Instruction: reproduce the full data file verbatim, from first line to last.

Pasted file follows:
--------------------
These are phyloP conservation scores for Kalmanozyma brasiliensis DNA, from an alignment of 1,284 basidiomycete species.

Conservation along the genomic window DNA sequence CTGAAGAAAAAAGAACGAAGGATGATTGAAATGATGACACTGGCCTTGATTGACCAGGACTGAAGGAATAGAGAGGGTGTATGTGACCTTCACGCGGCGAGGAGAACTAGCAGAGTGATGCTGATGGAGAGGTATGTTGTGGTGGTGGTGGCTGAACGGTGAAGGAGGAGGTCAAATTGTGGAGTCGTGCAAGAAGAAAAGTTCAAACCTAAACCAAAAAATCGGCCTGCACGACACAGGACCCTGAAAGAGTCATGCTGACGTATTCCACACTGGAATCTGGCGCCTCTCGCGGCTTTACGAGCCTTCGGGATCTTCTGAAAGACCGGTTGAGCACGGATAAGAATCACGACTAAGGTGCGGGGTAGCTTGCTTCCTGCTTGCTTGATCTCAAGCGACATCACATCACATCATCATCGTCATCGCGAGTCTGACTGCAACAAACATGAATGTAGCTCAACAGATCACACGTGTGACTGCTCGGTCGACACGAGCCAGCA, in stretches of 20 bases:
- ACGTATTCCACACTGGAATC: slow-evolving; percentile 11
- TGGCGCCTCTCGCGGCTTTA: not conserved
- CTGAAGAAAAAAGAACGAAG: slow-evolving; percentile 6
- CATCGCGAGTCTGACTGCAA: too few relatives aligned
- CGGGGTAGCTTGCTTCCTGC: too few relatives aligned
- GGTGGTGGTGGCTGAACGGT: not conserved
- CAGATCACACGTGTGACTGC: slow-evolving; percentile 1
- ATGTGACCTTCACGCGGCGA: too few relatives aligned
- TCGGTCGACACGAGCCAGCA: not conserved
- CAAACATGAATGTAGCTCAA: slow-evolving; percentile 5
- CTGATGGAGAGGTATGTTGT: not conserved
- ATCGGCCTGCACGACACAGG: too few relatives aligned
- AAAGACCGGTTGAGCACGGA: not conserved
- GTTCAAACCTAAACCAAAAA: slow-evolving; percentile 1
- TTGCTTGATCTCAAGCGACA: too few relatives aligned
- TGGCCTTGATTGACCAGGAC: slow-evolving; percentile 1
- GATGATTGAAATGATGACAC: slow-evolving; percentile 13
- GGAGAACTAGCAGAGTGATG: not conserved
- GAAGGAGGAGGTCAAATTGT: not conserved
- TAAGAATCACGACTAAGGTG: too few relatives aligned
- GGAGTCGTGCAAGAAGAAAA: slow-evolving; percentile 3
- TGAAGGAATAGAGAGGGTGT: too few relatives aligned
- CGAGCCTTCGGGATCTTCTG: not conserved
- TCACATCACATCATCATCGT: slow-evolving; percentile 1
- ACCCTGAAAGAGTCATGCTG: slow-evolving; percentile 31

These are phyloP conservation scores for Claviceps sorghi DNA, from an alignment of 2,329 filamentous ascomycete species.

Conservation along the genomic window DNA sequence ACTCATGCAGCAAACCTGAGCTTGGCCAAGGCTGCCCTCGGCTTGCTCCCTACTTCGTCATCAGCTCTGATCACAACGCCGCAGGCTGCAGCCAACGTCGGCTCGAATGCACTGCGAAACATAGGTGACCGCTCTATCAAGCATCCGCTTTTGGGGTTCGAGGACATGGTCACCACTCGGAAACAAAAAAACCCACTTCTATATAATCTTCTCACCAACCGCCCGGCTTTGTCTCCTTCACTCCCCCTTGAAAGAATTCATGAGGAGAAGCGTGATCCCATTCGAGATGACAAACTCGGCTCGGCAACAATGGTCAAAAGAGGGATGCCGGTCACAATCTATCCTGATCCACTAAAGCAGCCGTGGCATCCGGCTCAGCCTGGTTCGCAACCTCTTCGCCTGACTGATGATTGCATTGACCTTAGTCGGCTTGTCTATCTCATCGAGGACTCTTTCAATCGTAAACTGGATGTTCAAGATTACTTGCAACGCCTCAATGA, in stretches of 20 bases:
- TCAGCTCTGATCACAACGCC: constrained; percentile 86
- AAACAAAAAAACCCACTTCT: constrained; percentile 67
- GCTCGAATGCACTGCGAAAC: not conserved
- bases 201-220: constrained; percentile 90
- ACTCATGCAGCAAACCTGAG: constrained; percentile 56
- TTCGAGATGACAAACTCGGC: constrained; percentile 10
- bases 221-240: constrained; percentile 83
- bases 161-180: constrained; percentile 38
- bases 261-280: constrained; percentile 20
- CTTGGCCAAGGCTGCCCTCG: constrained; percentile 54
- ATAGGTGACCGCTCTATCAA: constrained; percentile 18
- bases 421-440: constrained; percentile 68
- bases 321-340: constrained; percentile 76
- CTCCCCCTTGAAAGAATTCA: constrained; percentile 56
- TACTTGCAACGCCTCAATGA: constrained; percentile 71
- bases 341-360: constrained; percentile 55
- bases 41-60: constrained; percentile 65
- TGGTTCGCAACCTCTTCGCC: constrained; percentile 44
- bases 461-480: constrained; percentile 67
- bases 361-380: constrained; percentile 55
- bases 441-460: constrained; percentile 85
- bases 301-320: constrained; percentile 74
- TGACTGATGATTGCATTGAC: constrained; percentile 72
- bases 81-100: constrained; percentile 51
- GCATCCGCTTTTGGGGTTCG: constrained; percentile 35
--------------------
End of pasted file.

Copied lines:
These are phyloP conservation scores for Kalmanozyma brasiliensis DNA, from an alignment of 1,284 basidiomycete species.

Conservation along the genomic window DNA sequence CTGAAGAAAAAAGAACGAAGGATGATTGAAATGATGACACTGGCCTTGATTGACCAGGACTGAAGGAATAGAGAGGGTGTATGTGACCTTCACGCGGCGAGGAGAACTAGCAGAGTGATGCTGATGGAGAGGTATGTTGTGGTGGTGGTGGCTGAACGGTGAAGGAGGAGGTCAAATTGTGGAGTCGTGCAAGAAGAAAAGTTCAAACCTAAACCAAAAAATCGGCCTGCACGACACAGGACCCTGAAAGAGTCATGCTGACGTATTCCACACTGGAATCTGGCGCCTCTCGCGGCTTTACGAGCCTTCGGGATCTTCTGAAAGACCGGTTGAGCACGGATAAGAATCACGACTAAGGTGCGGGGTAGCTTGCTTCCTGCTTGCTTGATCTCAAGCGACATCACATCACATCATCATCGTCATCGCGAGTCTGACTGCAACAAACATGAATGTAGCTCAACAGATCACACGTGTGACTGCTCGGTCGACACGAGCCAGCA, in stretches of 20 bases:
- ACGTATTCCACACTGGAATC: slow-evolving; percentile 11
- TGGCGCCTCTCGCGGCTTTA: not conserved
- CTGAAGAAAAAAGAACGAAG: slow-evolving; percentile 6
- CATCGCGAGTCTGACTGCAA: too few relatives aligned
- CGGGGTAGCTTGCTTCCTGC: too few relatives aligned
- GGTGGTGGTGGCTGAACGGT: not conserved
- CAGATCACACGTGTGACTGC: slow-evolving; percentile 1
- ATGTGACCTTCACGCGGCGA: too few relatives aligned
- TCGGTCGACACGAGCCAGCA: not conserved
- CAAACATGAATGTAGCTCAA: slow-evolving; percentile 5
- CTGATGGAGAGGTATGTTGT: not conserved
- ATCGGCCTGCACGACACAGG: too few relatives aligned
- AAAGACCGGTTGAGCACGGA: not conserved
- GTTCAAACCTAAACCAAAAA: slow-evolving; percentile 1
- TTGCTTGATCTCAAGCGACA: too few relatives aligned
- TGGCCTTGATTGACCAGGAC: slow-evolving; percentile 1
- GATGATTGAAATGATGACAC: slow-evolving; percentile 13
- GGAGAACTAGCAGAGTGATG: not conserved
- GAAGGAGGAGGTCAAATTGT: not conserved
- TAAGAATCACGACTAAGGTG: too few relatives aligned
- GGAGTCGTGCAAGAAGAAAA: slow-evolving; percentile 3
- TGAAGGAATAGAGAGGGTGT: too few relatives aligned
- CGAGCCTTCGGGATCTTCTG: not conserved
- TCACATCACATCATCATCGT: slow-evolving; percentile 1
- ACCCTGAAAGAGTCATGCTG: slow-evolving; percentile 31

These are phyloP conservation scores for Claviceps sorghi DNA, from an alignment of 2,329 filamentous ascomycete species.

Conservation along the genomic window DNA sequence ACTCATGCAGCAAACCTGAGCTTGGCCAAGGCTGCCCTCGGCTTGCTCCCTACTTCGTCATCAGCTCTGATCACAACGCCGCAGGCTGCAGCCAACGTCGGCTCGAATGCACTGCGAAACATAGGTGACCGCTCTATCAAGCATCCGCTTTTGGGGTTCGAGGACATGGTCACCACTCGGAAACAAAAAAACCCACTTCTATATAATCTTCTCACCAACCGCCCGGCTTTGTCTCCTTCACTCCCCCTTGAAAGAATTCATGAGGAGAAGCGTGATCCCATTCGAGATGACAAACTCGGCTCGGCAACAATGGTCAAAAGAGGGATGCCGGTCACAATCTATCCTGATCCACTAAAGCAGCCGTGGCATCCGGCTCAGCCTGGTTCGCAACCTCTTCGCCTGACTGATGATTGCATTGACCTTAGTCGGCTTGTCTATCTCATCGAGGACTCTTTCAATCGTAAACTGGATGTTCAAGATTACTTGCAACGCCTCAATGA, in stretches of 20 bases:
- TCAGCTCTGATCACAACGCC: constrained; percentile 86
- AAACAAAAAAACCCACTTCT: constrained; percentile 67
- GCTCGAATGCACTGCGAAAC: not conserved
- bases 201-220: constrained; percentile 90
- ACTCATGCAGCAAACCTGAG: constrained; percentile 56
- TTCGAGATGACAAACTCGGC: constrained; percentile 10
- bases 221-240: constrained; percentile 83
- bases 161-180: constrained; percentile 38
- bases 261-280: constrained; percentile 20
- CTTGGCCAAGGCTGCCCTCG: constrained; percentile 54
- ATAGGTGACCGCTCTATCAA: constrained; percentile 18
- bases 421-440: constrained; percentile 68
- bases 321-340: constrained; percentile 76
- CTCCCCCTTGAAAGAATTCA: constrained; percentile 56
- TACTTGCAACGCCTCAATGA: constrained; percentile 71
- bases 341-360: constrained; percentile 55
- bases 41-60: constrained; percentile 65
- TGGTTCGCAACCTCTTCGCC: constrained; percentile 44
- bases 461-480: constrained; percentile 67
- bases 361-380: constrained; percentile 55
- bases 441-460: constrained; percentile 85
- bases 301-320: constrained; percentile 74
- TGACTGATGATTGCATTGAC: constrained; percentile 72
- bases 81-100: constrained; percentile 51
- GCATCCGCTTTTGGGGTTCG: constrained; percentile 35